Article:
I took a course in college that was focused on good business practices and time management and strategic planning.
It was an elective (I was in the Music Education track, so a business course was just to round out my intensely useful Liberal Arts Degree) and I embraced the ideas presented. Because, in a life threaded with things that were completely out of my control - from my circumstances growing up to my grandfather's death to my ever growing list of stupid things I'd do for women - the idea of planning my life out in detailed strokes and then following that plan to the end point gave me a sense that I was IN CONTROL of my life. That CONTROL was, the course taught me, the secret to my success. It was a road map to the Good Life - filled with security and strategic choices. With these tools at my disposal, I could effectively predict the directions that I took in life and get things done!
What a load of crap.
Talking to my dad - just checking in on my family because the weather in KS was looking pretty dire - and, in the brief conversation, he told me he was proud of me in that he knows so many people who hate their jobs and grind away at life but not his son. "Life is so unpredictable and shit gets thrown your way all the time and you have to be able roll with those punches. And you're practically the King of that." he said.
I don't know if I'm the King, but I think I'm at least in the Court.
The need to control our worlds is pervasive in we human beings. We create sets of rules in order to control the random circumstances of a universe in which we are almost insignificantly tiny. Then we fight amongst each other about whose rules are the right ones. This need to control each other is pathological - we go to wars over this nonsense.
Our relationships are focused on controlling the outcomes - in marriage we make the most ridiculously optimistic promise ("Til Death Do Us Part") and are then surprised that sometimes (oftentimes) people grow up differently and take different lessons from the exact same mistakes. We search for The One when that ideal is rooted in ownership and a notion of lifelong fidelity.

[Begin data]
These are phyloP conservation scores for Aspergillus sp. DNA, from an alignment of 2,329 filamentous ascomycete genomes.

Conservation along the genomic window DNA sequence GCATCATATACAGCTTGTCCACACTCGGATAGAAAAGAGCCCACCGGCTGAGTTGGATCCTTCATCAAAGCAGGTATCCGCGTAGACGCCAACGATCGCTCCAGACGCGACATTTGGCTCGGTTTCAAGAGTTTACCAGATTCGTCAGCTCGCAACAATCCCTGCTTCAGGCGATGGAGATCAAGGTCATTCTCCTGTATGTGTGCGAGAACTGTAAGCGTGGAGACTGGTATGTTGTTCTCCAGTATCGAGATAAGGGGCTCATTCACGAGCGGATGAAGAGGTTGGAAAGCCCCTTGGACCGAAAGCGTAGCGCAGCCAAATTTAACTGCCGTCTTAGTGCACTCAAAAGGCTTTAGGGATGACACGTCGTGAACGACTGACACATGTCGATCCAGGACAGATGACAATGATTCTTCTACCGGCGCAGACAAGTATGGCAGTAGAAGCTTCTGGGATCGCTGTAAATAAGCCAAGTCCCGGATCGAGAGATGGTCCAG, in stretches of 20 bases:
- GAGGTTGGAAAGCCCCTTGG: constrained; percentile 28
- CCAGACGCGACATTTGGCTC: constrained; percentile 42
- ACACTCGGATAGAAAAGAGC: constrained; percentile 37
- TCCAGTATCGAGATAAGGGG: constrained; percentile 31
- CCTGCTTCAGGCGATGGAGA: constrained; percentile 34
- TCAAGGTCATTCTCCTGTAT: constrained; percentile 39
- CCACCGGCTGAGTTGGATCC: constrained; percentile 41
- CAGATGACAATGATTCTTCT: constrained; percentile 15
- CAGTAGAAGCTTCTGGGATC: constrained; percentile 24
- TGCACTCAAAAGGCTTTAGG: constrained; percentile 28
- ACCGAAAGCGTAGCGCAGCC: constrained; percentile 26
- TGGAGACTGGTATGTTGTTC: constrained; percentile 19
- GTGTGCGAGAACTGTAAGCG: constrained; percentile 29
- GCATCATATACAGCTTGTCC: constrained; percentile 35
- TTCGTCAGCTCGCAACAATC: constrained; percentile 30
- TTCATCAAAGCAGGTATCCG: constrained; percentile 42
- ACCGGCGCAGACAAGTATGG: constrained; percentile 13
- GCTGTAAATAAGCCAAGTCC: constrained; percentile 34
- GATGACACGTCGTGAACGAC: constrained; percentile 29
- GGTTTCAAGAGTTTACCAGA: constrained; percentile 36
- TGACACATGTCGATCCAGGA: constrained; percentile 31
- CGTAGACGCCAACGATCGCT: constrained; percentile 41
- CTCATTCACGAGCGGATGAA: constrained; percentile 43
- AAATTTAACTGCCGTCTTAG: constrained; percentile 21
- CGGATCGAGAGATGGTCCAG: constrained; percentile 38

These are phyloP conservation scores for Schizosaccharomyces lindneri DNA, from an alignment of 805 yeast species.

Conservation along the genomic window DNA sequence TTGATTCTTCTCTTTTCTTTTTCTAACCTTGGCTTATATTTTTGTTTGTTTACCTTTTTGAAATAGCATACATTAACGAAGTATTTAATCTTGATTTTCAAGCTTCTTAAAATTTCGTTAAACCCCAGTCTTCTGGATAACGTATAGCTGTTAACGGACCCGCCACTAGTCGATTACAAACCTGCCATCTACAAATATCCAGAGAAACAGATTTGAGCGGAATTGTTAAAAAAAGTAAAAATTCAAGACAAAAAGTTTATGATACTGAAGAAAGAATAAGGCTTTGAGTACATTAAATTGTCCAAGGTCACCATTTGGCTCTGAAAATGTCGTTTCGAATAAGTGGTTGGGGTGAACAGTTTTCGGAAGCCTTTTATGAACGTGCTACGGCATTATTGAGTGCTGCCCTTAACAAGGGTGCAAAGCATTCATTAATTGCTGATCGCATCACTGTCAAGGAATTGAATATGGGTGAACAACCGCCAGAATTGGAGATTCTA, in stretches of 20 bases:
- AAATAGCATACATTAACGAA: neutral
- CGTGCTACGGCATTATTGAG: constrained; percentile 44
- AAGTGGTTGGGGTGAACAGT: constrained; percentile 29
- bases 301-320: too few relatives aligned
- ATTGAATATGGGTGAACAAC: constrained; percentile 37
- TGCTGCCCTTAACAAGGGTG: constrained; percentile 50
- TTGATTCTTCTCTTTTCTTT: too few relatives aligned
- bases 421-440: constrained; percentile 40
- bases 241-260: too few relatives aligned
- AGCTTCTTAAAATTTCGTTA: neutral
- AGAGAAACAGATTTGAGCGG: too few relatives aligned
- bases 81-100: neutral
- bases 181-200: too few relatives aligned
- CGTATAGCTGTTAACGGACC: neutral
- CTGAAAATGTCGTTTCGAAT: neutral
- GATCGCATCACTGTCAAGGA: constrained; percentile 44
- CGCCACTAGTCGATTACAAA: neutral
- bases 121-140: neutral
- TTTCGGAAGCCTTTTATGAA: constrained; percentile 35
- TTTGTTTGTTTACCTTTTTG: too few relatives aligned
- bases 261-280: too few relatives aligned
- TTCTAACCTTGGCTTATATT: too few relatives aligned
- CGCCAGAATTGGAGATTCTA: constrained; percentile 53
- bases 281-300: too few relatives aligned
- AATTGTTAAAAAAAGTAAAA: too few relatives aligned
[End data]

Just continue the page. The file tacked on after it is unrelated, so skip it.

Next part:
And we write five year plans. As if these plans are realistically grounded in who we will be five years from now. In my experience, five years changes so much - about who you are, about your priorities, about your beliefs - that to try and control the navigation of the ship that far down the voyage is folly. Christ - as a species we are barely in control of our reactions to primal stimuli, how do we expect to control anything else? Better to just make a Five DAY plan and hope that your Friday looks even remotely the way you thought it would.
I'm not the King (I'm sure he or she is completely conflict free and doesn't actually struggle with this) but I can give you a hallpass to the Court.
Let go of your need to control things, circumstances and people. Stop trying to predict the future - trust me, your prediction will be completely wrong. Do your best to control yourself. Do stupid, thoughtless things, make amends for them and be gracious when someone does something thoughtless and stupid to you. Do your level best to control your appetites and your temper and need for drama.
And relax. Your tense neck muscles and upset stomach will not change anything. Your spreadsheet of goals to achieve in five years will be lost amidst the surprise bills, breakups, busted friendships, hurricanes, tornadoes, and chance encounters. And that isn't something to bemoan - that's the nature of the particular beast known as humanity.